11 May 2016

Numbers 20:1-13

“Moses and Aaron gathered the assembly together before the rock, and he said to them, ‘Listen, you rebels, shall we bring water for you out of this rock?’ Then Moses lifted up his hand and struck the rock twice with his staff; water came out abundantly, and the congregation and their livestock drank.” (vv. 10-11)

Psalm: Psalm 89:19-37


This is one of those stories where, if you don't pay close attention, the conclusion can come as a surprise! The people needed water (fair enough); God told Moses how water could be provided; Moses provided water; the people were happy... but God was angry! So what went wrong?

Let's wind back a bit - since yesterday's passage quite a lot has happened, much of it relevant to today's tale. Whilst Caleb and Joshua encouraged entry into the Promised Land, the other spies disagreed, saying that the inhabitants were like giants and they would all be killed. The people listened to these alarmist reports and decided not to enter (Numbers 13:28 - 14:4). Impatient with the repeated lack of trust of the Israelites, God decreed that none of that generation would enter Canaan (Numbers 14:5-25), so they were doomed to tramp around the wilderness until the last person present in Numbers 13 has died off. There has been a nasty case of rebellion at Korah (Numbers 16:1-35) leading to some unpleasant deaths and (significantly) Aaron's rod has blossomed (Numbers 17:1-11).

Now we have an incident which explains why, along with all their people, leaders Moses and Aaron were also barred from the Promised Land (Miriam having died at the start of the story). Not for the first time lack of water is a real problem for this wandering race. The story has very close similarities to Exodus 17:1-7 with one key difference. The name Meribah, meaning 'quarrel', is used in both - whether it did occur at the same place or the later use is a reference to the earlier story is unclear. In Exodus Moses is told to strike the rock with his own staff (the narrator is very specific here - he is to use "the staff with which you struck the Nile" (Exodus 17:5)); in Numbers 20 the instruction is subtly different. Here Moses is to take "the staff" (v. 8), ie. Aaron's staff which is now kept in the Ark of the Covenant (cf verse 9 where "Moses took the staff from before the Lord"), but there is no mention of striking the rock, rather Moses is to "command the rock". It seems that Moses (the "most humble man on the face of the earth" (Numbers 12:3)) gets a little above himself for a moment and falls into the trap which lies in wait for all spiritual leaders. Instead of following God's instructions to the letter he finds himself in a familiar situation and does what he always does - strikes the rock twice (probably with his own staff) and, sure enough, water flows. His authority is affirmed, the dying nation is saved, but God is not pleased.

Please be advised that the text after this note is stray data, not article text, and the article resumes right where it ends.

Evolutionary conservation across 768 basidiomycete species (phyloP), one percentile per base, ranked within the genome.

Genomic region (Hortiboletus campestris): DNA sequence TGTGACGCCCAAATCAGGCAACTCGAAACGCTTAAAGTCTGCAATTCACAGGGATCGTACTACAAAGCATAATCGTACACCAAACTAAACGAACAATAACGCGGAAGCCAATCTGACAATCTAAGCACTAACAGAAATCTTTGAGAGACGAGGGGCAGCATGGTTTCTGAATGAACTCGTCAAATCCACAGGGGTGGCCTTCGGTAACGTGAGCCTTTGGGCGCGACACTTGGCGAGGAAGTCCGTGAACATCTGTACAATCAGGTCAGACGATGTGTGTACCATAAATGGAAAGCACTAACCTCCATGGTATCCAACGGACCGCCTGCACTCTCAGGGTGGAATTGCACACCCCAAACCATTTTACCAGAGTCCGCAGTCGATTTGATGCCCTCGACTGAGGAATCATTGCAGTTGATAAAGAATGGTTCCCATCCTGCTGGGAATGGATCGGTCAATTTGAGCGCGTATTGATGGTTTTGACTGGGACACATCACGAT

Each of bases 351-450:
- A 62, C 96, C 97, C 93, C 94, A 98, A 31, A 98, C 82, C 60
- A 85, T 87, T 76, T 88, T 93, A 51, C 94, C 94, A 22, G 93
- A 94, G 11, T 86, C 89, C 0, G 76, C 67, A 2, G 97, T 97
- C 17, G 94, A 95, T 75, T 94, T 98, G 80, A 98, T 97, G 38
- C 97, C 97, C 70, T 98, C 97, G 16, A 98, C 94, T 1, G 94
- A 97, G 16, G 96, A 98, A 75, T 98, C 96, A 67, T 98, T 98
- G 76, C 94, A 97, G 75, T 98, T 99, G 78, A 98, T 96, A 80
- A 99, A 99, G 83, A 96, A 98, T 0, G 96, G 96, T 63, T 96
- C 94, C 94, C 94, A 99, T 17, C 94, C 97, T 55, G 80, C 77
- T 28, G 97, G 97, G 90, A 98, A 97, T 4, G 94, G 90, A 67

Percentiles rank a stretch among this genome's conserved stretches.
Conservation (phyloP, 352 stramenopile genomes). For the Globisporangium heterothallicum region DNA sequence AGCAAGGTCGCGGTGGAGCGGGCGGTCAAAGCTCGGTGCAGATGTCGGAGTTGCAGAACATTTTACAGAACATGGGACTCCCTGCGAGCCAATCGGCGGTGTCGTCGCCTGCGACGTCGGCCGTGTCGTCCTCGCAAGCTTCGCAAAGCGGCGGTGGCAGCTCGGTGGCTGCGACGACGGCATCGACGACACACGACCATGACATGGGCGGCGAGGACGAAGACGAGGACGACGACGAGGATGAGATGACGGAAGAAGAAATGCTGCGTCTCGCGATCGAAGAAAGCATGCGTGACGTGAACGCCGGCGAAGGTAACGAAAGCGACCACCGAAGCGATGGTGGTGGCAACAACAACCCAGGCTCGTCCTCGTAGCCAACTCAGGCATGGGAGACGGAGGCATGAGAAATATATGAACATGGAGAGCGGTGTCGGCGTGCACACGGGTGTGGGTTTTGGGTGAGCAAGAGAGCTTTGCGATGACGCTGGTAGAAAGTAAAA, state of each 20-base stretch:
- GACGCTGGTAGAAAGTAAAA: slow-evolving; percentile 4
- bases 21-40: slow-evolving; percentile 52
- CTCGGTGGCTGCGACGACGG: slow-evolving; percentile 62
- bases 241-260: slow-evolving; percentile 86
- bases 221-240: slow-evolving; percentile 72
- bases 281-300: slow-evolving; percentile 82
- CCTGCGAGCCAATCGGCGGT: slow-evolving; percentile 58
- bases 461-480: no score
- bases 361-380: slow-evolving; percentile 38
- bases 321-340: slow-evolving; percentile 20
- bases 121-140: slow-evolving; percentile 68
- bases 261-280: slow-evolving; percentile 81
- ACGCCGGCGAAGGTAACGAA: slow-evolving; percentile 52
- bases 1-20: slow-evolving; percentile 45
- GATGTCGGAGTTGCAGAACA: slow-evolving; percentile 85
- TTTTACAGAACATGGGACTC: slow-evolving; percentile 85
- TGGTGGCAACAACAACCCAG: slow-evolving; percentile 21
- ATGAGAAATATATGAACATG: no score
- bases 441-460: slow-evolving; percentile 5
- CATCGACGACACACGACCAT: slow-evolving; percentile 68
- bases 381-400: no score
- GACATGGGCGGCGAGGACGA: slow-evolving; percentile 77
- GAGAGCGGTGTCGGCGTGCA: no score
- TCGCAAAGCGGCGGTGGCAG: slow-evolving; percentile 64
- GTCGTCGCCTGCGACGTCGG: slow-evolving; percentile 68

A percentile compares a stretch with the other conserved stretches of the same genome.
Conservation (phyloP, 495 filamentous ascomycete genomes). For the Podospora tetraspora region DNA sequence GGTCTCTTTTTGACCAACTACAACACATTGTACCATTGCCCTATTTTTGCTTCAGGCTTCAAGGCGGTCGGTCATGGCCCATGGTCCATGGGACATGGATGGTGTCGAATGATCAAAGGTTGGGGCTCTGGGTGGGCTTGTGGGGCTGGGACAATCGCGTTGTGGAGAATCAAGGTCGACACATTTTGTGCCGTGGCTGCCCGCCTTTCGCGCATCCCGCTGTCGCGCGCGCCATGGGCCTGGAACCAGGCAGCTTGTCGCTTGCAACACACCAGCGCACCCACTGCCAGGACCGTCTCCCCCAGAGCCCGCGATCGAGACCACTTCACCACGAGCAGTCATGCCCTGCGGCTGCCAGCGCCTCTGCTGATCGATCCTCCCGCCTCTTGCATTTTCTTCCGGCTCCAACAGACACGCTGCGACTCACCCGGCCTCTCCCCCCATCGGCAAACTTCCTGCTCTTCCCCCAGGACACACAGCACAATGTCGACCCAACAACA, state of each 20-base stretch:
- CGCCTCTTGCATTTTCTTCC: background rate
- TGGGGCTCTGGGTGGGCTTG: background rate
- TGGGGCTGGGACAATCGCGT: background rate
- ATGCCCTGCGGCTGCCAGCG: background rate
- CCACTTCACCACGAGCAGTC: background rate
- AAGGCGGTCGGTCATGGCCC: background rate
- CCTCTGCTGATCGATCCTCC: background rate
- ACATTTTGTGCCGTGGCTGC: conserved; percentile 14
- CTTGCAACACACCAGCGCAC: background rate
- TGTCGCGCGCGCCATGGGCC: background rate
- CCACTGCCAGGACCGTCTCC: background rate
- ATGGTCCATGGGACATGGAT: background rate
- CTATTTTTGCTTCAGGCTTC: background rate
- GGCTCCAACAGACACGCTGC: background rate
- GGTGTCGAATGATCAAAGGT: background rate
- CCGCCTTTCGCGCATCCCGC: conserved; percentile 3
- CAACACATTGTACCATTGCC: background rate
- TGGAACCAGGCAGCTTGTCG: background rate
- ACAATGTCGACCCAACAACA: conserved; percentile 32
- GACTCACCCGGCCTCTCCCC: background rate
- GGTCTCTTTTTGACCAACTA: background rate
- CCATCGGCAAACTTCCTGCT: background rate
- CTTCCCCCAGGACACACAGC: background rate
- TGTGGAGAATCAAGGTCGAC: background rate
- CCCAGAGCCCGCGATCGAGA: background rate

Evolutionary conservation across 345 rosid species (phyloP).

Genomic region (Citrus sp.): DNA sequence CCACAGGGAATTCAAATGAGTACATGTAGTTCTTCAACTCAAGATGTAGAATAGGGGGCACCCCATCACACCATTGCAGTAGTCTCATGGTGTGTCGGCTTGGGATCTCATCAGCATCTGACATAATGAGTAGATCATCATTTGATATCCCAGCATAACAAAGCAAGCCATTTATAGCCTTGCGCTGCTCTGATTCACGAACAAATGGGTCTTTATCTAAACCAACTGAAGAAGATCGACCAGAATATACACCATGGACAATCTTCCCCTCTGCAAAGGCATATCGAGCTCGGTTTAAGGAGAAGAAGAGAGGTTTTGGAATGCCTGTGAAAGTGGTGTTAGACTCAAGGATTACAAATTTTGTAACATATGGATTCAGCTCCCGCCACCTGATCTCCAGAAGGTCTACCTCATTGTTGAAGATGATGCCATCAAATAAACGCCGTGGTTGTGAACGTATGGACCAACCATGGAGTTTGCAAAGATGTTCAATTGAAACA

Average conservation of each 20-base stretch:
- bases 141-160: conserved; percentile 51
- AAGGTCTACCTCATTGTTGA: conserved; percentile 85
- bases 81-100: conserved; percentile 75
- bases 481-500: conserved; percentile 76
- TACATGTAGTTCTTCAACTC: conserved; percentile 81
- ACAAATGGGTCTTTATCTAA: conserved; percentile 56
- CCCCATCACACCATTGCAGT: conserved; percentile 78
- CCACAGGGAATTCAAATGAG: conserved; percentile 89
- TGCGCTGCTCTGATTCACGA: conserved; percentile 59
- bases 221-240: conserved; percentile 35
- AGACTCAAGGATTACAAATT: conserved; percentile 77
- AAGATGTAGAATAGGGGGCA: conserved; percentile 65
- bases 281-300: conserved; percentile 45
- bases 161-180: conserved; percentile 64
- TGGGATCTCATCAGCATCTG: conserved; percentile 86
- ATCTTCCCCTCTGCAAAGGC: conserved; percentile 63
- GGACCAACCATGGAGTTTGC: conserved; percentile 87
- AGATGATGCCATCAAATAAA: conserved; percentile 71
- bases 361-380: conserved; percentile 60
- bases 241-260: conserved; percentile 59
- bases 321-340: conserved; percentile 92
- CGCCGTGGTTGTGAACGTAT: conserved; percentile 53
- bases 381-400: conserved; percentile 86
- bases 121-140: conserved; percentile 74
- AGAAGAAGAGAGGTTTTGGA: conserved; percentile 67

Disobedience has a cost; Moses' words, "Listen, you rebels" were certainly not in God's script and perhaps give us an insight into Moses' attitude at that point. God reprimands both Moses and Aaron because they did not "trust in me to show my holiness before the eyes of the Israelites" and so they too will die before the entry into Canaan.

To Ponder

  • Have you ever been in a situation where your own way of doing things has taken over from God's vision? What resulted?
  • The continued grumbling of the Israelites clearly wears both Moses and God down. How can we better consider the effect of negative words on our leaders (and on God) before complaining?
  • 'Rock of ages, cleft for me' (StF 434) draws parallels between the water supplied by God in the wilderness and the water and blood flowing from the body of Jesus on the cross. Reflect during the day on how we can discover the guiding light of Christ in the Old Testament stories too. 

Bible notes author

Jill Baker

Jill Baker lives in Glasgow and is glad to be part of the small but distinctive Methodist Church in Scotland. She is a local preacher and local preachers’ tutor in the Strathclyde Circuit, where her husband Andrew is superintendent minister. For Jill, the past 20 years have included all sorts of roles within Methodism – further afield (as a mission partner in the South Caribbean) and closer to home (with WFMUCW, MWiB, leading pilgrimages and as part of various committees and groups) and is currently the Vice-President of the Conference 2017/2018. When not engaged in these ways, Jill enjoys walking in the beautiful mountains of Scotland, gardening and writing; she blogs at and "Thanks, Peter God", her book about the life of her son, Peter, who died in 2012, was published in 2016.